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E-commerce

Ebay pays GBP1.6m tax on GBP1b revenue

Online auction site eBay has assured that it is “fully compliant” with tax rules, after its UK accounts revealed it paid only GBP1.6 million in corporation tax despite reporting nearly GBP1 billion in revenue.

In an annual report published by its US parent firm earlier this year, eBay said its UK operations had booked net revenue of $US1.3 billion for the year to December 31, contributing to group total of $US8.9 billion.

But a newly-filed earnings report on Companies House shows the online retailer only booked GBP200.4 million through its UK business for 2016, while pre-tax profits totalled GBP7.6 million.

It resulted in the company being taxed a mere GBP1.6 million on its UK operations.

It is not clear what caused the discrepancy between the US and UK revenue figures, and eBay representatives did not provide an explanation.

eBay UK runs as a wholly-owned subsidiary of eBay International – which is incorporated in Switzerland – and according to its accounts, saw part of its revenues generated from the parent company.

Those accounts also detailed that eBay UK’s “principal” activities were to “provide services to eBay International AG by recommending market penetration for the UK internet marketplace and related third party advertising sales in the UK, Germany, France, Italy, Belgium and Australia”.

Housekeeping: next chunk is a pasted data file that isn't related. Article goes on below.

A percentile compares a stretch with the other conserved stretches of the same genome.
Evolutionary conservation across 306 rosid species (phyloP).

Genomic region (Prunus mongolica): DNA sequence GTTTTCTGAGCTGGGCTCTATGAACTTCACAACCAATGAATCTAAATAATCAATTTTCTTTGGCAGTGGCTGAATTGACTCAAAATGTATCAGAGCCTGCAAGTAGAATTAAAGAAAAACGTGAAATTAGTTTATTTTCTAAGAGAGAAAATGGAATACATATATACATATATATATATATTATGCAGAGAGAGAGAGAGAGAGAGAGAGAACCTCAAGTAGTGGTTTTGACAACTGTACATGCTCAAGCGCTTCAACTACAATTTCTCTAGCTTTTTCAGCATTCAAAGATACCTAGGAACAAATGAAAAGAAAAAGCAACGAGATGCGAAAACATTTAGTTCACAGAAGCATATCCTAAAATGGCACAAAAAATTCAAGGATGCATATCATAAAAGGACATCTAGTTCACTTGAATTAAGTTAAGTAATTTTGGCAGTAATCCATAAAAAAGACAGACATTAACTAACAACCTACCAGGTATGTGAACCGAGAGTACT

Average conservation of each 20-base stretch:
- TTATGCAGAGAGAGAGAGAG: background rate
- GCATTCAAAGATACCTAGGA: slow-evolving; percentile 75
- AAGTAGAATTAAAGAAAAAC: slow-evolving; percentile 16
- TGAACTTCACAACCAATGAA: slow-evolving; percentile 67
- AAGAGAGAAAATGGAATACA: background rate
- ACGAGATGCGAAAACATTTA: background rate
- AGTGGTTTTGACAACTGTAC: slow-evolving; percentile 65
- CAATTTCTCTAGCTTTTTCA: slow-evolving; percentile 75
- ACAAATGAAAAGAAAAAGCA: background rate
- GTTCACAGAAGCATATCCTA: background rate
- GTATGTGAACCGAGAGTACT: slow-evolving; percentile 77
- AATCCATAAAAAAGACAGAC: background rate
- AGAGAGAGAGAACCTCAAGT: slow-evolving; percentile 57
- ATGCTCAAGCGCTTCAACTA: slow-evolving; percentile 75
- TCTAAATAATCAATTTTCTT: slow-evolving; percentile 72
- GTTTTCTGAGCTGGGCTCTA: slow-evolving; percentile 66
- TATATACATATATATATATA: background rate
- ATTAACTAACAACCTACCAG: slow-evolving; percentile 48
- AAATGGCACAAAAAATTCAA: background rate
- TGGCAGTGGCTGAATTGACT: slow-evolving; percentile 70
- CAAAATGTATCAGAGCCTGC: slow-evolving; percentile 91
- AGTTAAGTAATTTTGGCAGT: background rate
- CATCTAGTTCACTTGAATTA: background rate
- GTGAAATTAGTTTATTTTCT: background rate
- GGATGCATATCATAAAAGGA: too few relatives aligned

eBay is the latest US giant to see its accounts and UK taxes come under the microscope in Britain.

Earlier this month, filings showed Facebook’s UK operations paid just GBP5.1 million in corporation tax last year, despite a jump in profit and a near quadrupling of revenues on the back of climbing ad sales.

The social media giant said revenues in the UK jumped from GBP210.8 million to GBP842.4 million for the year to December 31, helping pre-tax profits rise from GBP52.5 million to GBP58.4 million for the period.

But its UK corporation tax only rose to GBP5.1 million from GBP4.2 million a year earlier, and once deductible expenses were applied, the company only paid GBP2.58 million.

Facebook said the sharp rise in revenue was “attributable to the commencement of advertising reseller services” by its UK operations in April 2016, which drew in “large UK customers”.

The slight increase in corporation tax came after Facebook was publicly criticised for contributing only GBP4.3 million in tax in 2014 under an arrangement that treated the UK operation’s revenues as a payment from Facebook Ireland for services.

Taxi hailing app Uber also recently reported a jump in UK tax contributions, having paid out GBP551,000 in 2016, compared with GBP410,000 a year earlier.

It comes after its UK pre-tax profits surged 65 per cent from GBP1.8 million to more than GBP3 million over the period.

PA

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